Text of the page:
Patterico's Pontifications

3/28/2012

Post-mandate politics?

Filed under: General — Karl @ 9:49 am

[Posted by Karl]

Yesterday’s questions from Justice Kennedy have the left fearing and the right hoping the Supreme Court will strike down Obamacare’s mandate. People may be getting ahead of themselves. Indeed, people are jumping aheard to discuss the one scenario in which the mandate is struck, but the rest of the law remains. The speculation is intriguing, however premature.

According to the New York Times, house organ of establishment progressivism, Democrats and Republcians have given little thought to the possibility:

White House officials said that they remain confident that the Supreme Court will uphold the law, and that they have done no planning for the possibility of its full or partial demise.

Congressional leaders in both parties also said there had been no significant contingency planning.

The cynic in me finds that hard to believe. However, reading Dalia Lithwick or Michael Kinsley would suggest that liberals simply could not conceive of an unfavorable Court decision on Obamacare. For reasons I may write about later, the idea that Democrats are this much in denial about the possibility seems more plausible to me than it did a year or even a month ago.

The odd couple of Steven Den Beste and Robert Reich think that if only the mandate is truck down, Dems will push for a single-payer system. As Den Beste explains:

Single Payer is what they always wanted. The bill wasn’t originally written that way, though, because they knew that even with twin Democratic majorities, there was no chance of passing it. So they included the mandate instead.

If the mandate is struck down, then Congress will have to act. There won’t be any way to repeal the rest of the law because Obama will veto, and the Senate will sustain the veto. The only thing he will agree to is implementation of single payer.

Reich expands:

If the Supreme Court strikes down the individual mandate in the new health law, private insurers will swarm Capitol Hill demanding that the law be amended to remove the requirement that they cover people with pre-existing conditions.

When this happens, Obama and the Democrats should say they’re willing to remove that requirement – but only if Medicare is available to all, financed by payroll taxes.

I think Den Beste and Reich are mistaken here, for a number of reasons. Both recognize Obama embraced the mandate because he could not get single-payer, even with an overwhelmingly Democratic House and 60 Democratic Senators. Yet, after this unpopular law is further discredited by the Supreme Court, there is going to be some surge of momentum for full-on government-run healthcare? Not in a GOP Congress elected in large part on opposition to Obamacare — and there is little reason to believe both chambers will not remain under GOP control after the election. Indeed, Obama will lose the ability to veto changes to Obamacare if he loses reelection, and Congress will have time to see whether that happens.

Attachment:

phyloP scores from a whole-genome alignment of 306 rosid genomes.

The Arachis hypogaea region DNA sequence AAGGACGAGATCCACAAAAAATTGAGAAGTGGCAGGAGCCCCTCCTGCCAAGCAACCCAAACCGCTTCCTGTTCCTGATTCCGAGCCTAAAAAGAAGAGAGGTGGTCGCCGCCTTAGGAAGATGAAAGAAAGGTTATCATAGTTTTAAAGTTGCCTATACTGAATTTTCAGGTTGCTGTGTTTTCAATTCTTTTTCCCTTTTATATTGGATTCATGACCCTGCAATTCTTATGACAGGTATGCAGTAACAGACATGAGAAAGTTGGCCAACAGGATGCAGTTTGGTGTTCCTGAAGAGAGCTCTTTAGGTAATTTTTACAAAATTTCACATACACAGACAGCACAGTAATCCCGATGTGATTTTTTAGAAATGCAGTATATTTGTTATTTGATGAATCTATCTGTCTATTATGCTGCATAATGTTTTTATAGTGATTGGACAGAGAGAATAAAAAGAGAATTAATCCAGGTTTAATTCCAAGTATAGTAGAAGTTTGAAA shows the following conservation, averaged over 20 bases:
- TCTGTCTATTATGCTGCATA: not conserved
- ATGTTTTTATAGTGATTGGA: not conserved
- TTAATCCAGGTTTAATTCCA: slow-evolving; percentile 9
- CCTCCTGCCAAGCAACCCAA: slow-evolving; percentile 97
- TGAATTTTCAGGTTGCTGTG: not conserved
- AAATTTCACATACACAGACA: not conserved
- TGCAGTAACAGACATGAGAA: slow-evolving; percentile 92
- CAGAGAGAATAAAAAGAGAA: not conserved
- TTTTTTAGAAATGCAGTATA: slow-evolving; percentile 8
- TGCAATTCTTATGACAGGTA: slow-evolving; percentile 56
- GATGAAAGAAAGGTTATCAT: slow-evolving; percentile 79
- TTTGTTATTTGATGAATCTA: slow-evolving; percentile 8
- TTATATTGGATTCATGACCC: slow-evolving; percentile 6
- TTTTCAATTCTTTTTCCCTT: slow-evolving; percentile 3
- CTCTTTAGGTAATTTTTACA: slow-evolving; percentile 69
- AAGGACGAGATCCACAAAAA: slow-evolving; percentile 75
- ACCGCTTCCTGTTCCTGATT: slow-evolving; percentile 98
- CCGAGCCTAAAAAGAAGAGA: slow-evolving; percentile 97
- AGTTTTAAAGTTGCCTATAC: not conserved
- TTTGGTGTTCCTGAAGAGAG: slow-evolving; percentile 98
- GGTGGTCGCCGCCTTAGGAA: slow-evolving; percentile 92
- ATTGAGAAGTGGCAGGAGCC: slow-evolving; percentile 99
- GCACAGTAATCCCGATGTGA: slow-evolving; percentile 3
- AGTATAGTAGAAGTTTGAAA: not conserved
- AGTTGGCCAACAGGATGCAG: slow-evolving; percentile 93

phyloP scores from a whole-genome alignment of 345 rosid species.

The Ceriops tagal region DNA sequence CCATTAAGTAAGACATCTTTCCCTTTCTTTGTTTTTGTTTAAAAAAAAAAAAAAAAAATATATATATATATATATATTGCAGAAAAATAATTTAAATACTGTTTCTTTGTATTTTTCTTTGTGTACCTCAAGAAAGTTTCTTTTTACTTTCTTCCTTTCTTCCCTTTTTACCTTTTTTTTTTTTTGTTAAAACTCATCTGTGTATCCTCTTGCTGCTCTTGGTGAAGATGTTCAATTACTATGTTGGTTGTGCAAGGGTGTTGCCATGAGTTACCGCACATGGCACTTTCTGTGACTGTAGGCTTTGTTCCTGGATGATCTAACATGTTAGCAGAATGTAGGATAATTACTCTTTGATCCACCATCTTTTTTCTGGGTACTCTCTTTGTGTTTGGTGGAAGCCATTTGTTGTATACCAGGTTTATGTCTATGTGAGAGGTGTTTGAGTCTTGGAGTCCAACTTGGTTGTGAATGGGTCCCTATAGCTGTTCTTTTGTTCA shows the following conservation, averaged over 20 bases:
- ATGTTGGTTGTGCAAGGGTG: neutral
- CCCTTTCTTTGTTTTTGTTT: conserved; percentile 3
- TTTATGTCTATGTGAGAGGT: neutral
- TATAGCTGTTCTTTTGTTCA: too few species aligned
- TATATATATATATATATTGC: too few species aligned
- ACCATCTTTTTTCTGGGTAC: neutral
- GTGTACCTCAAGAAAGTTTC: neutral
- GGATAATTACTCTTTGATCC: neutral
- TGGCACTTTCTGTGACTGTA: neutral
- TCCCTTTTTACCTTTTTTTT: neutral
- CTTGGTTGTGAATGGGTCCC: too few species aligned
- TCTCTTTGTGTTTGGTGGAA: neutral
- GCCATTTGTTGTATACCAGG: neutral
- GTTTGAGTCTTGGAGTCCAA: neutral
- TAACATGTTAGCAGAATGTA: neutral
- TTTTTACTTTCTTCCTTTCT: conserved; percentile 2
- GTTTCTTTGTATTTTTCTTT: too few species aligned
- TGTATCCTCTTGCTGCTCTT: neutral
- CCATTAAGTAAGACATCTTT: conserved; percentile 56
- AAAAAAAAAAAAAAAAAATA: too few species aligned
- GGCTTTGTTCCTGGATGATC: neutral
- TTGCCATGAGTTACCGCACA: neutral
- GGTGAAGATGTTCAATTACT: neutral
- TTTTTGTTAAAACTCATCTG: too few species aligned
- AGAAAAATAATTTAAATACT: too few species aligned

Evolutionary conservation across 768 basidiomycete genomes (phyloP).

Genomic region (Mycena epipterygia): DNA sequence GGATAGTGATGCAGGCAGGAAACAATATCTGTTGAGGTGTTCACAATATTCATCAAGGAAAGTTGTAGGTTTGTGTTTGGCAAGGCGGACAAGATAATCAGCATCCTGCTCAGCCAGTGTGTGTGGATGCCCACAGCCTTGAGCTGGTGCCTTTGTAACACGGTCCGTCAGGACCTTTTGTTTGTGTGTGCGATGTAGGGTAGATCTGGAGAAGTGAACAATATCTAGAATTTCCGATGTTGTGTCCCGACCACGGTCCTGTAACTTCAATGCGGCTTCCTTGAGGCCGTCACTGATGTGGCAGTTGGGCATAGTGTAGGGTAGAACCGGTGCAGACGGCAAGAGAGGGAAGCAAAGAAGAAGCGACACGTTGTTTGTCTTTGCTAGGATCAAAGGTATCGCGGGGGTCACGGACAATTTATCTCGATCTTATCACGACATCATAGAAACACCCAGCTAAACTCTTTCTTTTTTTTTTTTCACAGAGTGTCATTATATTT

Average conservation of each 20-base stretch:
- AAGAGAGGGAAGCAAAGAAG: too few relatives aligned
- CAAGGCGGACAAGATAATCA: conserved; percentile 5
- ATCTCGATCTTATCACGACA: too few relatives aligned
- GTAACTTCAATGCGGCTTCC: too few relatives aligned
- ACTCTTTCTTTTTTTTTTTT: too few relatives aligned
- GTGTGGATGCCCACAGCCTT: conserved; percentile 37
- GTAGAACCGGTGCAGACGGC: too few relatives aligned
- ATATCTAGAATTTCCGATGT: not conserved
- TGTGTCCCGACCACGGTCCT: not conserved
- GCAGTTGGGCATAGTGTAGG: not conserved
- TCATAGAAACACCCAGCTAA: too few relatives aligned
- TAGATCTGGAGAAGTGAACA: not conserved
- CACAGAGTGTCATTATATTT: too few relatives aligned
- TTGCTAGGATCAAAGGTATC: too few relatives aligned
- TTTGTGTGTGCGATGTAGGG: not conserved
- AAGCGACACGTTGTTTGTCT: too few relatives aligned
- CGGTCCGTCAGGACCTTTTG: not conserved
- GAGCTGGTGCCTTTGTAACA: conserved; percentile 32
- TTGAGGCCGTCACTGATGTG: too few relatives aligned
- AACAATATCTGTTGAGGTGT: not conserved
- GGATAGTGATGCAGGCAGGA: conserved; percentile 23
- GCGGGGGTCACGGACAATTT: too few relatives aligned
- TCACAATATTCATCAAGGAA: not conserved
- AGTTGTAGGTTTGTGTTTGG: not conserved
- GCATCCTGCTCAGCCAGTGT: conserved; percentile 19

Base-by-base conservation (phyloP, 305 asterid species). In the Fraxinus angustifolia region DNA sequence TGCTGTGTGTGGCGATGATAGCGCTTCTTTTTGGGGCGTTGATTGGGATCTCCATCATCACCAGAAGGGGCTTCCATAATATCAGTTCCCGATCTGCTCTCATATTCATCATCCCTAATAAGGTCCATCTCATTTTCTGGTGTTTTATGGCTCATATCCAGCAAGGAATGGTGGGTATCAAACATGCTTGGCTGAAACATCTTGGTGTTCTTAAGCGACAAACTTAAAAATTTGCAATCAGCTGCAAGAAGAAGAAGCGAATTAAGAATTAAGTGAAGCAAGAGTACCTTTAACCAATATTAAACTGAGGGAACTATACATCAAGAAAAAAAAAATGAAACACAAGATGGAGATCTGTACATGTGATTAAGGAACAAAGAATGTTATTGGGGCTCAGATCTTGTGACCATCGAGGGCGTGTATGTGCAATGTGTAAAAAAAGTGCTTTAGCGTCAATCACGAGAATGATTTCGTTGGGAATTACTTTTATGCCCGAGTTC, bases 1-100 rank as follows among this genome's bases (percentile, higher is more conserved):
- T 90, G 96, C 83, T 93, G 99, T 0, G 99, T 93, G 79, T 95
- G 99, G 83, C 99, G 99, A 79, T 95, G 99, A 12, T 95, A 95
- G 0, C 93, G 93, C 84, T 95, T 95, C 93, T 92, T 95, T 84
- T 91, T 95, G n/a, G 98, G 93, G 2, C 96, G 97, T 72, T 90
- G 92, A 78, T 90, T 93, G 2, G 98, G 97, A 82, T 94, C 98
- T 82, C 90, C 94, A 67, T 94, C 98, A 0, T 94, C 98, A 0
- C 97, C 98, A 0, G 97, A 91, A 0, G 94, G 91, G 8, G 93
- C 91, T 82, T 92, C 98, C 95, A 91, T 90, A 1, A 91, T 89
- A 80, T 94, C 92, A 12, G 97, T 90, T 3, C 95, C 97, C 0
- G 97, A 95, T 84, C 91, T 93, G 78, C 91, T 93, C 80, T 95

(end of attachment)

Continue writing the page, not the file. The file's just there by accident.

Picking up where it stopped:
Even if Obama were to be reelected, there are a number of reasons why a GOP Congress likely would hold the upper hand. First, the reason Democrat super-majorities had difficulty passing Obamacare and rejected single-payer is because insurers, phramaceutical companies, and the healthcare industry generally have a lot of clout. None of the so-called “stakeholders” want single-payer and they donate to politicians across the spectrum. Second, the spectre of insurers going bankrupt — or being nationalized — would not play well for the president who promised you could keep the coverage you have. Third, while the mandate is particularly offensive to conservatives and libertarians as as the embodiment of the idea that the federal government can force you to buy things, it is offensive to the mushy middle primarily as the mechanism by which they are forced to pay. Robert Reich may think these people are excited to shell out payroll taxes to finance Social Security and Medicare; I am less convinced of that. Indeed, while polls tell us most do not want to “cut” these entitlement programs, one lesson of Obamacare ought to be that people know our public finances cannot afford another costly entitlement.

–Karl

99 Responses to “Post-mandate politics?”

  1. Ding!

    Karl (f07e38)

  2. As was brought up in oral arguments, there are alternatives to the mandate with respect to the must-issue and community-pricing regulations. For example, Congress could simply subsidize directly; they do that all the time. Or a first-year fee could be imposed, amortized over time, that would be the same as if surplus monies had been collected in prior years.

    It is clear, though, that the current situation where people become uninsurable if they get sick — even if they have had insurance over the years — is politically hard to defend. ObamaCare solves this the wrong way, as does Single Payer. But there are other ways, some of which the Republicans proposed in 2009.

    Kevin M (bf8ad7)

  3. Our government simply could not fund single payer or run it. They are incapable and even they know it. That wouldn’t usually stop them from diving in anyway, but when their incompetence becameapparent in health care it would destroy the pols who pushed it.

    MayBee (081489)

  4. As for Medicare, I see what care my aged mother gets. If you like being treated by 12 doctors, none of whom seem to talk to each other, then Medicare is just the thing.

    Kevin M (bf8ad7)

  5. White House officials said that they remain confident that the Supreme Court will uphold the law, and that they have done no planning for the possibility of its full or partial demise.